Under normal circumstances, the matter might have rested there. Those who loudly announced that “Rule, Britannia!” was a racist and xenophobic song about the slave trade were soon informed that it was first written in 1740 as an exhortation to war against the Spanish, rather than a celebration of colonial power. The usual forces of naysaying have never been particularly exercised about the Last Night of the Proms. As Novara Media’s “luxury communist” Ash Sarkar, never usually one to avoid a ruckus, put it, “The ‘Rule, Britannia!’ brouhaha is completely made up. No antiracist org has asked for it to be dropped. What’s played at The Proms has never been a major concern of Black Lives Matter.” Instead, it became entirely a right-wing concern. The Prommer, and his ilk, would have their day.

The authentic note of outrage was soon struck by the actor-turned-woke-baiter-in-chief Laurence Fox, who argued that what was being proposed was little less than an assault on our individual freedoms, and that the only solution to this outrage was to defund the BBC immediately. Although some may have questioned whether a defunded BBC was a proportionate response to the controversy, it soon became clear that this issue had migrated from a musical one to that of free speech, or free song to be more exact. While some papers had initially hailed the decision to perform “Rule, Britannia!” and “Land of Hope and Glory” orchestrally as a victory, it became clear that public indignation at the absence of their lyrics was widespread.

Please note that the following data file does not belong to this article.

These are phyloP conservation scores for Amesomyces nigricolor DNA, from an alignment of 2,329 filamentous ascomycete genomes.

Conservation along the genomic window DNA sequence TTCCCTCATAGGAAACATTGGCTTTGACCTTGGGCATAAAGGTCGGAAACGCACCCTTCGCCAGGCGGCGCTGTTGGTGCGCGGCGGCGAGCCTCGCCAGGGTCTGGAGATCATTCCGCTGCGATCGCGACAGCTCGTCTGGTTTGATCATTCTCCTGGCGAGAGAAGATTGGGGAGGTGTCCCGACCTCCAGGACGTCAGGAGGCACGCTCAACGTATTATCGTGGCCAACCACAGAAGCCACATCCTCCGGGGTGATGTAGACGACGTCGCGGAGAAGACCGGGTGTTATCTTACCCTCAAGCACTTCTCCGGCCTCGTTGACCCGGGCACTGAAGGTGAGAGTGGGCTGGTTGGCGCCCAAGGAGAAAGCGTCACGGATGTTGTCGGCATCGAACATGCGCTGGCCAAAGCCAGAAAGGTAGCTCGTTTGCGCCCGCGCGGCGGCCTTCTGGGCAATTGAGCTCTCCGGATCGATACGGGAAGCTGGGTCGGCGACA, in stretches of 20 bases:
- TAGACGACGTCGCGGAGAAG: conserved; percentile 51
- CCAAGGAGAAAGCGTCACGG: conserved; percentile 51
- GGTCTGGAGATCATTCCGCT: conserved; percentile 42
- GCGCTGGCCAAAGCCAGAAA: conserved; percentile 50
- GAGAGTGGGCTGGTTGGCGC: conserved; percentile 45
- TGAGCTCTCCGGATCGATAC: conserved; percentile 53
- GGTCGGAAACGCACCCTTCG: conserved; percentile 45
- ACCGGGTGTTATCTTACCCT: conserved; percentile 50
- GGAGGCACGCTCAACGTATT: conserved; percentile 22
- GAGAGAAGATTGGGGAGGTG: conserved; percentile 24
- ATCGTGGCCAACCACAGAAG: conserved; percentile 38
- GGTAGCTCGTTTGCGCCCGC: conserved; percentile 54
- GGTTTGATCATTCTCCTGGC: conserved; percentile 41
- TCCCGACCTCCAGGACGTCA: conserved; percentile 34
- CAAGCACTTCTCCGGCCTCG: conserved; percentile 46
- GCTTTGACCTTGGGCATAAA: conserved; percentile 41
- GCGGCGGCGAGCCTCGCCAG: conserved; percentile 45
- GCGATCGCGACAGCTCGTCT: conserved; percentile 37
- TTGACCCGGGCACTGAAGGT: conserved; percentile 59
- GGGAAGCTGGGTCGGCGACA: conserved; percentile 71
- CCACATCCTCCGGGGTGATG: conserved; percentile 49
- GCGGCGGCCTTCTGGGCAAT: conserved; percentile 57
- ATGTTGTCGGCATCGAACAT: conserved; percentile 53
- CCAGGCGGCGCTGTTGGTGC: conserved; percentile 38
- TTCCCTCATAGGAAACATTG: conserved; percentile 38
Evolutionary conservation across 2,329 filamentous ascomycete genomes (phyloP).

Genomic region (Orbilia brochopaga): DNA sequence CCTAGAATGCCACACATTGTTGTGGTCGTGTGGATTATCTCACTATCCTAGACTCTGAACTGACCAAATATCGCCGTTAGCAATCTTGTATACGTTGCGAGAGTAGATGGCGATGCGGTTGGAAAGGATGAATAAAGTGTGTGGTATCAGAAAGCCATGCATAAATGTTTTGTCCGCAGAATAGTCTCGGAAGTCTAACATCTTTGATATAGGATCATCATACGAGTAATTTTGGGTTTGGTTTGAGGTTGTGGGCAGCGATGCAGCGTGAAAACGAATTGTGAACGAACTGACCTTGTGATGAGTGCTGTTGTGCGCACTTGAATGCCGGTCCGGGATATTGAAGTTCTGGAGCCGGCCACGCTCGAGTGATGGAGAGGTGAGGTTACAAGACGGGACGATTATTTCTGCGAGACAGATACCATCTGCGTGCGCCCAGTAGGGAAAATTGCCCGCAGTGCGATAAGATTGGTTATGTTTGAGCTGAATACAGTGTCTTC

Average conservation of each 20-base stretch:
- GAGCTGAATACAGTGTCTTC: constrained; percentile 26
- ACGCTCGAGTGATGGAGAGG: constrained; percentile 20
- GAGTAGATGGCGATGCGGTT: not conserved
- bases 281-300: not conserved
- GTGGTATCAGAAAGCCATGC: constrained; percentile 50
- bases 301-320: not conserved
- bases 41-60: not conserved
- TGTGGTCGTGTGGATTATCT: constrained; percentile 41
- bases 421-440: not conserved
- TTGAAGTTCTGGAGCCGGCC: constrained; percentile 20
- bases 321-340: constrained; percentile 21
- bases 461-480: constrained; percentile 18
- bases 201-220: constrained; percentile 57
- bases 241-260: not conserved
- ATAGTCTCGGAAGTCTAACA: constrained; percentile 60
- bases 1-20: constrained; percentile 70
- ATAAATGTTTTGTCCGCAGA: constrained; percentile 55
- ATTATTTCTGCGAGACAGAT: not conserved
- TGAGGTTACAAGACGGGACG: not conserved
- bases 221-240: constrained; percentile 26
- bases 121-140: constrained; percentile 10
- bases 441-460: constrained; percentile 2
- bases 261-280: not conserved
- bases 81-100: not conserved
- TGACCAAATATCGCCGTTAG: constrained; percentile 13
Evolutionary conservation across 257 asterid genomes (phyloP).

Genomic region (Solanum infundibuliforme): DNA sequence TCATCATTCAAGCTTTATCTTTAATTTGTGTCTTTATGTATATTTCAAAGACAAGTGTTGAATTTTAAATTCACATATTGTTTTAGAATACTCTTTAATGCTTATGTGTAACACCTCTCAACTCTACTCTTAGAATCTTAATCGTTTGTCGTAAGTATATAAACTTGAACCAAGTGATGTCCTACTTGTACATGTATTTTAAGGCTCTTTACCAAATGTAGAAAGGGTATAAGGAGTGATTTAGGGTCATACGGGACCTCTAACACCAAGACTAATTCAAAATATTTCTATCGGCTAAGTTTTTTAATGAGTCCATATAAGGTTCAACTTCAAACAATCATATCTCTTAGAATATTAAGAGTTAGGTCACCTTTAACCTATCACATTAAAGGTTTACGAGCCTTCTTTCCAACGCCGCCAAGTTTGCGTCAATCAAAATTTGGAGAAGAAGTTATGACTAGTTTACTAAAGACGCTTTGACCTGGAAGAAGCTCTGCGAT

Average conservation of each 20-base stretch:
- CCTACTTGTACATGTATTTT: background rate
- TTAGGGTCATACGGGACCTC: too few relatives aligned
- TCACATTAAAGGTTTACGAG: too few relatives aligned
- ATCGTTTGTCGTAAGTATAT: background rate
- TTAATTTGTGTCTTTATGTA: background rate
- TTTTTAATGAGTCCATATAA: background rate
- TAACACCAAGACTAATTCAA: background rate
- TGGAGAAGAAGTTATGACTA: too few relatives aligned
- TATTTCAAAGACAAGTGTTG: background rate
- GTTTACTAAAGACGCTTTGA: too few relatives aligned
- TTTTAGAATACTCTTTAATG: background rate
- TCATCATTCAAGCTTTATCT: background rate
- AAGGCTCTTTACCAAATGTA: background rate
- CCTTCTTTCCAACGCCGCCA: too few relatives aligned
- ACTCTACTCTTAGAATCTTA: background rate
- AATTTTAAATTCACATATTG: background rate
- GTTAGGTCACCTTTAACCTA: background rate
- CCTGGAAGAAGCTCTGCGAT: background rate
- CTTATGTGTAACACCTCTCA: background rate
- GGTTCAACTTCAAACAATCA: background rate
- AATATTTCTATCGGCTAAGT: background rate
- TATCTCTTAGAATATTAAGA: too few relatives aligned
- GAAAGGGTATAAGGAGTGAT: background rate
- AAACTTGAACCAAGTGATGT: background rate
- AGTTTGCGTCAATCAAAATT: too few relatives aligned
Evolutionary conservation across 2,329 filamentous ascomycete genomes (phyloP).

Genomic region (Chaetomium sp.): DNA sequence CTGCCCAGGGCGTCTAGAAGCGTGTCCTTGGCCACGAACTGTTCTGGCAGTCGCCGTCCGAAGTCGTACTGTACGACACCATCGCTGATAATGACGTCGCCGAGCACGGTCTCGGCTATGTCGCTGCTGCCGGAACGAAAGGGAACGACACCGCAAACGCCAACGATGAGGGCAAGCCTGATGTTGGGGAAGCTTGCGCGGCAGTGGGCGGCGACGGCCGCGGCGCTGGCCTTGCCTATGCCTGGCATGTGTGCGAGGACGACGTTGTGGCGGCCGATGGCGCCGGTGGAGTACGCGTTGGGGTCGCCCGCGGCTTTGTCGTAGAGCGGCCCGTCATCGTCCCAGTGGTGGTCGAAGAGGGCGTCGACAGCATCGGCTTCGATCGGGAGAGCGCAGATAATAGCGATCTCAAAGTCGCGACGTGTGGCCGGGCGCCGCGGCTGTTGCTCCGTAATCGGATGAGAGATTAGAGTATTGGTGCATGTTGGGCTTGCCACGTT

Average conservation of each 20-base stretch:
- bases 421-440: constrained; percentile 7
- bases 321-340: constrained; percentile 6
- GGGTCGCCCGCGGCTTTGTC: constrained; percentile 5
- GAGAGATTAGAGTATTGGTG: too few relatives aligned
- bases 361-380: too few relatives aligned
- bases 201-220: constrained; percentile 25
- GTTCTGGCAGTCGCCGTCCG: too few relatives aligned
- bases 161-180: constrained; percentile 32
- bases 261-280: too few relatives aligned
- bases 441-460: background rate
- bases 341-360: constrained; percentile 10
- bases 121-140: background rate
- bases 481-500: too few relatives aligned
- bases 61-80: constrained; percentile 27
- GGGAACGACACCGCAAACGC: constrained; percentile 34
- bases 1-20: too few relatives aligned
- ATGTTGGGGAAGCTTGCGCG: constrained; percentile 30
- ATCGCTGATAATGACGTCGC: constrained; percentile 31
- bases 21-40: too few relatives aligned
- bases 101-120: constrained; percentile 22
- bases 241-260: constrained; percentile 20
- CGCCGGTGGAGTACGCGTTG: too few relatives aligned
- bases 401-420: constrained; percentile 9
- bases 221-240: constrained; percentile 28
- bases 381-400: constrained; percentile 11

Sensing an easy victory, or at least a chance to place themselves on the patriotic side of public opinion, the politicians soon weighed in. Boris Johnson, relieved to be able to express himself with apparent candour, said “If it is correct, that the BBC is saying that they will not sing the words of ‘Land Of Hope And Glory’ or’ Rule, Britannia!’ as they traditionally do at the end of The Last Night of The Proms, I think it’s time we stopped our cringing embarrassment about our history, about our traditions, and about our culture, and we stopped this general fight of self-recrimination and wetness.” He concluded, tub-thumpingly, “I wanted to get that off my chest.”

The Labour leader Keir Starmer offered a suitably Janus-faced appraisal of the situation when he defended the “pomp and pageantry” of the event as a “staple of the British summer”, even as he suggested that “enjoying patriotic songs does not – and should not – present a barrier to examining our past and learning lessons from it.”